For the last 18 years I’ve loved my Woman’s Study Bible (Thomas Nelson Publishers) to pieces. Quite literally. I’ve already shared how the front section of my Bible literally fell apart in my hands while teaching.
Despite its worn (well-loved) appearance, I’ve stubbornly refused to buy a replacement. My Bible and I share too much history – from the personal inscription from its editor to the hundreds of sermon notes crammed in the margins.
But for the first time in nearly two decades, I’ve finally found a study Bible that would make me switch – the newly-released Study Bible for Women (Holman Bible Publishers).
A study Bible for women by women
Like my current Bible, the new Study Bible for Women is edited by the same scholarly editorial board, Dorothy Patterson and Rhonda Kelley. In the editors’ trademark teaching style, notes and material are written by women for women.
The Study Bible for Women contains the expected excurses on biblical womanhood, bringing the Bible’s teaching on parenting, marriage, teaching children, worry, fear, holiness in sexuality to the reader’s attention.
But what sets the Study Bible for Women apart from its predecessor is the more natural way those insights into biblical womanhood are gathered from the biblical text. For instance, in the book of Isaiah, the editors draw points of application regarding the importance of women to the moral fabric of a nation. And from Jesus’ Sermon on the Mount in Matthew, the editors look at the beatitudes sketching what the heart of a “blessed” woman might look like. Cues for application are taken from the text itself and not overlaid or read into it.
But unlike its cousin, the Study Bible for Women has a more academic feel.
For example, the intro to Ecclesiastes outlines the author’s reliance on Gen. 1-11 in explaining the text. The Bible also includes study material on whether Mark 16:9-20 should be read as authoritative since two of the oldest manuscripts do not contain these concluding verses.
Other tools include doctrinal explanations called “threads for specialized study” explore theological topics and their context in the Scriptures. The reader will explore terms such as image of God, the church, redemption in the Old Testament, divorce, sin, and forgiveness.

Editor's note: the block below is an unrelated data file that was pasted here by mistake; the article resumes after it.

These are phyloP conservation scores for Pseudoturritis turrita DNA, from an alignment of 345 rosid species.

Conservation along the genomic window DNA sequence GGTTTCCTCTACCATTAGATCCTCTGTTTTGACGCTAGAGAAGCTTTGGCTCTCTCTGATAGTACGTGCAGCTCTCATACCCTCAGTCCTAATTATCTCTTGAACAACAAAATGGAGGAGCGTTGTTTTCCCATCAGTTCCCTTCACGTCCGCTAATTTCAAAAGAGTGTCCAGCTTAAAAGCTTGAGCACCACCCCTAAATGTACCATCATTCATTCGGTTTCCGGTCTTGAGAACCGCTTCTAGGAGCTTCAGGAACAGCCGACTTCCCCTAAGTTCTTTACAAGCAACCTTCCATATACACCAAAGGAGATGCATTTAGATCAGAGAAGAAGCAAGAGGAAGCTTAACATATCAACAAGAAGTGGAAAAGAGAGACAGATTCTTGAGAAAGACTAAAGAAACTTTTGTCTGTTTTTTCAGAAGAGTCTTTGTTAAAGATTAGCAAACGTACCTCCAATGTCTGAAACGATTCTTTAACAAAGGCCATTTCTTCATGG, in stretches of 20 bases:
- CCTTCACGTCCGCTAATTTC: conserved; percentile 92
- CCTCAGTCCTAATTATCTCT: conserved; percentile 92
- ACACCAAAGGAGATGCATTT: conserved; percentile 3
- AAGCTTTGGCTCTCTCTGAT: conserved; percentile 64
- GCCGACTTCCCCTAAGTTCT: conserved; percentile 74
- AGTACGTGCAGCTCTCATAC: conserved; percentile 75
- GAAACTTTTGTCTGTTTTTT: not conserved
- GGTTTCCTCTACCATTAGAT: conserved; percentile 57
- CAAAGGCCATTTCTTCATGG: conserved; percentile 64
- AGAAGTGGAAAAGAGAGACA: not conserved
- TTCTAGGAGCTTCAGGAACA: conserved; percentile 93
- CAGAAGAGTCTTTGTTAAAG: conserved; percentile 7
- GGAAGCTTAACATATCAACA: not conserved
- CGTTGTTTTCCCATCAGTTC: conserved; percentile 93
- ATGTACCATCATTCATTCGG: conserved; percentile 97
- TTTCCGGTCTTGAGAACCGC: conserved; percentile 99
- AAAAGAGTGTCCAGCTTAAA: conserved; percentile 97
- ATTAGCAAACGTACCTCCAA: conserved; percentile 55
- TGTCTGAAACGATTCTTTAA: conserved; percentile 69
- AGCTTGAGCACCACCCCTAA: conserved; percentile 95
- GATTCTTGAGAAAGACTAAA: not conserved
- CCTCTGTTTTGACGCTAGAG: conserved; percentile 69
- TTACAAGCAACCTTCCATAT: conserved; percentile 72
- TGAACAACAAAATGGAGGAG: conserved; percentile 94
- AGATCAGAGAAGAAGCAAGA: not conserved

Particularly helpful are the in-text maps and detailed charts such as the list in Romans explaining Paul’s theological language (sin, sanctification, justification, etc.,) and a 3-page chart on Jewish sects in the New Testament.
Chronological time lines in the introduction to each book order the book’s events and provide a clear picture of the whole story of the Bible. In-depth word studies explain key terms in the biblical text along with their theological significance.
Beyond academics, the Study Bible for Women offers stellar application tools. The study notes and commentary fairly balance hermeneutical concerns and personal application.
Like most study Bibles, introductory material to each book includes historical/cultural background, but the Study Bible for Women also answers the following two questions for each book: “How do you read this book?” and “Why should women read this book?”
At the end of each book, a personal point of application is offered tying in the book’s overarching message with modern relevance. And character profiles include life lessons from biblical women that modern women can incorporate as timeless life principles.
But particularly helpful are the in-text discussions on “hard questions” that offer interpretative helps for specific passages. The questions are hard-hitting, many of which I’ve had women ask me while teaching or I’ve wondered myself.
The reader will be asked to consider questions like: “Why would God test Abraham?” in Gen. 22 when Abraham is asked to sacrifice his only son; “Does the Bible contradict itself?” when considering James proclamation that faith without works is dead (James 2:14); and “Does God’s wrath contradict his love?” from John’s apocalyptic vision of the opening of the seven scrolls in Rev. 6. Whatever your position on any of these answers, it’s obvious that the biblical text is driving the points of application for the editors, and not the other way around.
The only weakness of this Bible is the margin size. Seriously. I’m a note taker, and to truly chase an idea I need white space in the margins of a book! But maybe with all the insightful study notes and word studies, I wouldn’t really need to jot anything down. It seems to be already there!
Beyond that small criticism, the Study Bible for Women is a Bible I would wholeheartedly recommend for both its emphasis on the biblical text, as well as its helpful application tools. It’s a gem that will help you truly treasure God’s Word.